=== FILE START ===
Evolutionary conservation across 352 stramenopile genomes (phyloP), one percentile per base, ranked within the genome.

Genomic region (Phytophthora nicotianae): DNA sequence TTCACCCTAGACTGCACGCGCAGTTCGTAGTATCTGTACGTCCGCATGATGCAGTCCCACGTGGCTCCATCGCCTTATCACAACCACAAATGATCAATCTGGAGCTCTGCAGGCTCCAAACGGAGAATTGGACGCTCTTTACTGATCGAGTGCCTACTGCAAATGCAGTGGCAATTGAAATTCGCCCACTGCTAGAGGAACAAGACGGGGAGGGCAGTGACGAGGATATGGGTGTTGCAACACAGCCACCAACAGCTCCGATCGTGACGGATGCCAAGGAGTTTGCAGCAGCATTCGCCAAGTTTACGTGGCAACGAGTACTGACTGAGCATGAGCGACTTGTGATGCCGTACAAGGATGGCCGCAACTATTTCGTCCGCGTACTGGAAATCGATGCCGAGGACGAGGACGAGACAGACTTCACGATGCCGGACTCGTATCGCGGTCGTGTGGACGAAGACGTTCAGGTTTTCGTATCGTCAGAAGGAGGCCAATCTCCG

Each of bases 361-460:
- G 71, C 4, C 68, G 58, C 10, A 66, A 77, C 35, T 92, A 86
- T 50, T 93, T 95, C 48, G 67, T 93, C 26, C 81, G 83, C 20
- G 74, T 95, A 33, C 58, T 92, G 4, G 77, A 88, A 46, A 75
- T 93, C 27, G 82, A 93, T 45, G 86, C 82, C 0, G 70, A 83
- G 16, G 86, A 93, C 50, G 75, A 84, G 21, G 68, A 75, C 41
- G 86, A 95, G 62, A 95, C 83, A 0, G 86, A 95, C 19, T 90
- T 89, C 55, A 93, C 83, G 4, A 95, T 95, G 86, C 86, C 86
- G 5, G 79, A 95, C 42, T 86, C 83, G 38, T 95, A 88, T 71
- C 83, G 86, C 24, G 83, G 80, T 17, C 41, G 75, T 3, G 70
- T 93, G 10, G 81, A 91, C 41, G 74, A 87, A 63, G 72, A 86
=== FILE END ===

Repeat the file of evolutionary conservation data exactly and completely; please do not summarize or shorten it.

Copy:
Evolutionary conservation across 352 stramenopile genomes (phyloP), one percentile per base, ranked within the genome.

Genomic region (Phytophthora nicotianae): DNA sequence TTCACCCTAGACTGCACGCGCAGTTCGTAGTATCTGTACGTCCGCATGATGCAGTCCCACGTGGCTCCATCGCCTTATCACAACCACAAATGATCAATCTGGAGCTCTGCAGGCTCCAAACGGAGAATTGGACGCTCTTTACTGATCGAGTGCCTACTGCAAATGCAGTGGCAATTGAAATTCGCCCACTGCTAGAGGAACAAGACGGGGAGGGCAGTGACGAGGATATGGGTGTTGCAACACAGCCACCAACAGCTCCGATCGTGACGGATGCCAAGGAGTTTGCAGCAGCATTCGCCAAGTTTACGTGGCAACGAGTACTGACTGAGCATGAGCGACTTGTGATGCCGTACAAGGATGGCCGCAACTATTTCGTCCGCGTACTGGAAATCGATGCCGAGGACGAGGACGAGACAGACTTCACGATGCCGGACTCGTATCGCGGTCGTGTGGACGAAGACGTTCAGGTTTTCGTATCGTCAGAAGGAGGCCAATCTCCG

Each of bases 361-460:
- G 71, C 4, C 68, G 58, C 10, A 66, A 77, C 35, T 92, A 86
- T 50, T 93, T 95, C 48, G 67, T 93, C 26, C 81, G 83, C 20
- G 74, T 95, A 33, C 58, T 92, G 4, G 77, A 88, A 46, A 75
- T 93, C 27, G 82, A 93, T 45, G 86, C 82, C 0, G 70, A 83
- G 16, G 86, A 93, C 50, G 75, A 84, G 21, G 68, A 75, C 41
- G 86, A 95, G 62, A 95, C 83, A 0, G 86, A 95, C 19, T 90
- T 89, C 55, A 93, C 83, G 4, A 95, T 95, G 86, C 86, C 86
- G 5, G 79, A 95, C 42, T 86, C 83, G 38, T 95, A 88, T 71
- C 83, G 86, C 24, G 83, G 80, T 17, C 41, G 75, T 3, G 70
- T 93, G 10, G 81, A 91, C 41, G 74, A 87, A 63, G 72, A 86